AbbVie Inc.'s (NYSE:ABBV) Viekira Pak made a big splash when it launched early in 2015. Aggressive pricing led to an exclusivity deal with America's biggest pharmacy benefit manager, Express Scripts, clearing the way for Viekira Pak to carve away at Gilead Sciences' (NASDAQ:GILD) dominance in treating hepatitis C. While Viekira Pak notched $1.6 billion in sales last year, its U.S. sales began sliding earlier this year, and in the third quarter, they continued to fall off a cliff.
A big, but fast-changing, market
Incivek, a prior-generation drug for hepatitis C virus (HCV) that launched in 2011, became the fastest drug to achieve billion-dollar blockbuster status, and its surging sales emboldened Gilead Sciences to spend $11 billion to acquire Pharmasset in 2012 so that it could get its hands on Sovaldi, an oral HCV drug that wasn't even in phase 3 trials yet.
After the drug delivered 90%-plus cure rates in trials, the FDA approved Sovaldi in late 2013. Sovaldi's advantages, including oral dosing and the removal of co-administration of side-effect-laden peginterferon for many patients, allowed it to dethrone Incivek as the fastest drug to achieve billion-dollar blockbuster status. Gilead Sciences followed up Sovaldi in October 2014 with the launch of Harvoni, a combination of Sovaldi and ledipasvir, an NS5A inhibitor. Harvoni boosted functional cure rates to around 95% in patients with genotype 1 HCV, the most common form of the virus in the United States. At the same time, its advantages over Sovaldi, including better efficacy, the removal of ribavirin (another side-effect-causing medication) from the treatment regimen, and eight-week dosing for 40% of patients, resulted in Harvoni quickly overtaking Sovaldi in sales. In 2015, Harvoni and Sovaldi revenue totaled $13.9 billion and $5.3 billion, respectively.
Gilead Sciences' eye-popping hepatitis C drug sales in 2015 were especially impressive because they came in spite of AbbVie's rolling out its own genotype 1 treatment, Viekira Pak, in January 2015. An exclusivity deal with Express Scripts gave Viekira Pak market share out of the gate; however, dosing disadvantages and the February entry of Merck & Co.'s Zepatier, another genotype 1 drug, are quickly eroding that market share.
Unlike the once-daily Harvoni, Viekira Pak is a multiple-pill-per-day therapy that can require co-administration of ribavirin. Viekira Pak's shortest treatment course is 12 weeks, and while that 12-week course is cheaper (at list prices) than 12 weeks of Harvoni, eight weeks of Harvoni is an even bigger bargain.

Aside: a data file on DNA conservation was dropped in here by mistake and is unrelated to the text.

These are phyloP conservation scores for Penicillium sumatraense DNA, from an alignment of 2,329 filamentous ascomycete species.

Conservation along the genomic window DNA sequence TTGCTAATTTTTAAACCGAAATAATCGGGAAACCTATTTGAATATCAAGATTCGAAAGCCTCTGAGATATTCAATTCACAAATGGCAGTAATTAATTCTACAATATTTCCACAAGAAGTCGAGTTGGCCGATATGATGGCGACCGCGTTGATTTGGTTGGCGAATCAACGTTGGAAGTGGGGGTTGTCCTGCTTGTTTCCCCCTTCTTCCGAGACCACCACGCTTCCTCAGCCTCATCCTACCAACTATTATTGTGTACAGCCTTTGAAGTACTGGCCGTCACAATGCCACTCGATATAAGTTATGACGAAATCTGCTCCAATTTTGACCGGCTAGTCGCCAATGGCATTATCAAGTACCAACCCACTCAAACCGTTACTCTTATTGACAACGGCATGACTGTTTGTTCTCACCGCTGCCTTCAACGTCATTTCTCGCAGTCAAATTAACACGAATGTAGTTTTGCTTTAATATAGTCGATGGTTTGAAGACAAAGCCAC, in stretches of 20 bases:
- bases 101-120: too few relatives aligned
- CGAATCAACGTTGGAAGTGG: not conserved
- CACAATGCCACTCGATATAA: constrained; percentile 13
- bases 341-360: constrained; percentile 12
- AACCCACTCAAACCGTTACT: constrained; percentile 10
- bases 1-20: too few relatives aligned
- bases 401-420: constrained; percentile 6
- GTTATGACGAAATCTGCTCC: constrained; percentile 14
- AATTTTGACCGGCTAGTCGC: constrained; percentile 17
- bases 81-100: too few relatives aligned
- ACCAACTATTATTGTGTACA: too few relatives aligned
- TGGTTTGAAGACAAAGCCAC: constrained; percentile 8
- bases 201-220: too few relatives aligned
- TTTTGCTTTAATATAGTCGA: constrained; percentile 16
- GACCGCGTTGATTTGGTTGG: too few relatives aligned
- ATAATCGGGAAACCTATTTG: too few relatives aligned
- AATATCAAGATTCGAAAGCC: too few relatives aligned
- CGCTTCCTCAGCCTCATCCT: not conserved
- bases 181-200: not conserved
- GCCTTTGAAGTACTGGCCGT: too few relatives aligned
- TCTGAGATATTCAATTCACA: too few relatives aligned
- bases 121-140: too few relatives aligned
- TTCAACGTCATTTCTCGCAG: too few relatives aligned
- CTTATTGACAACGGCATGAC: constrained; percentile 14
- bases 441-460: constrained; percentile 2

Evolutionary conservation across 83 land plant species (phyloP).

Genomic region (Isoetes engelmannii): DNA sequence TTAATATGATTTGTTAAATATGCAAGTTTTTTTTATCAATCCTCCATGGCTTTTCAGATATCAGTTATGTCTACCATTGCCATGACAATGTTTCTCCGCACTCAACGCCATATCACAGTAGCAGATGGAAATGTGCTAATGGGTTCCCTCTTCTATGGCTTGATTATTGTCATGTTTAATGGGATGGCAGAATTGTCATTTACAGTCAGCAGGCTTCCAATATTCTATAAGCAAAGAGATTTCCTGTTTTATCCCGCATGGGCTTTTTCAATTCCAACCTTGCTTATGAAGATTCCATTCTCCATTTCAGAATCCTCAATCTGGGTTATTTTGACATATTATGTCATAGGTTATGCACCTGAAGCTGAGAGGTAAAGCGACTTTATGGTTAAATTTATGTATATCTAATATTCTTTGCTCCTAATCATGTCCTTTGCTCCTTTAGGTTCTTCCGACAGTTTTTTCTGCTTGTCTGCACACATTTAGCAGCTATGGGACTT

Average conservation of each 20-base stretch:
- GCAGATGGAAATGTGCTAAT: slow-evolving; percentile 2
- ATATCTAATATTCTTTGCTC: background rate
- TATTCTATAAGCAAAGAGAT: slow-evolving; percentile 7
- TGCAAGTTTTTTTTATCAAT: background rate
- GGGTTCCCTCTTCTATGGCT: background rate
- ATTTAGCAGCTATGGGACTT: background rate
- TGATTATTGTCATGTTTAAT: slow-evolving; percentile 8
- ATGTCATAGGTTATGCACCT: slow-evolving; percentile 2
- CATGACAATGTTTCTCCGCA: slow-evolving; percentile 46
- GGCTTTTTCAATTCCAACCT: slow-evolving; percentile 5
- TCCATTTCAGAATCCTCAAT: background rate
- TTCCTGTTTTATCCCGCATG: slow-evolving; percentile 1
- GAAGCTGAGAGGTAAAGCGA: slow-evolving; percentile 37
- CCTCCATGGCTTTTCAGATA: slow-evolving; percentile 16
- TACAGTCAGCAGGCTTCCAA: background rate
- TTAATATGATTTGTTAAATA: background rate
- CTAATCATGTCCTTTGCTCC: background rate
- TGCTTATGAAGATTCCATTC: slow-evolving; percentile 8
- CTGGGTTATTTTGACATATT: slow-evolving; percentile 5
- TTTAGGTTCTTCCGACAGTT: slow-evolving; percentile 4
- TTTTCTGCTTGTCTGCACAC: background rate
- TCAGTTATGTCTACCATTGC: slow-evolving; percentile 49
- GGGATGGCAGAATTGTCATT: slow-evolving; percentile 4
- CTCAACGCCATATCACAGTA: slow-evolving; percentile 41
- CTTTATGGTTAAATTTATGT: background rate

In AbbVie's Q2 earnings conference call, CEO Rick Gonzalez blamed a slowdown in Viekira Pak's U.S. revenue on public plans embracing eight-week regimens:
I'd say we've seen it primarily in the public channels, particularly I'd say the VA, and it really boiled down to a pricing strategy and ultimately we decided that we were not going to match the lowest price, the eight-week price, that was out into the marketplace. And therefore, we lost a significant amount of share. I mean, at our peak, we probably had close to 40% share, and now we have share that's more down in the single-digit range.
As a result, Viekira Pak's U.S. sales tumbled 61% year over year to $87 million in the second quarter, and 69% to $76 million year over year in the third quarter. Globally, a weakening in U.S. demand resulted in Viekira Pak sales of $419 million in Q2 and $378 million in Q3.
Next-generation drugs on deck
Although Viekira Pak's use is waning in the U.S., AbbVie hopes to remain competitive in hepatitis C by launching a next-generation therapy next year.
AbbVie plans to present phase 3 results from its study of ABT-493 and ABT-530, a combination therapy, at a key conference in November, and assuming there aren't any hiccups, the company targets an FDA application and approval in 2017. If approved, ABT-493/ABT-530 could compete more aggressively with Harvoni given that AbbVie's phase 3 studies include an eight-week regimen.
Success of ABT-493/ABT-530, however, isn't guaranteed, because Gilead Sciences is knee-deep in developing its own HCV successors.
Gilead Sciences' Epclusa (Sovaldi plus velpatasvir), a pan-genotype HCV drug that's being marketed for genotypes 2 and 3, won the FDA green light this summer, and importantly, on Oct. 20, Gilead Sciences rolled out phase 3 results from four studies, including Polaris 2 and Polaris 3, that evaluated an eight-week regimen of Epclusa, plus voxilaprevir, an NS3/4A protease inhibitor, across all genotypes, for patients with or without compensated cirrhosis. The functional cure rate in Polaris 2 was a solid 95%, and in Polaris 3, which was limited to genotype 3 patients with compensated cirrhosis, it was 96%. Since an FDA application for approval based on these results is expected later this year, there's reason to think AbbVie will remain a much-smaller player in the indication than Gilead Sciences.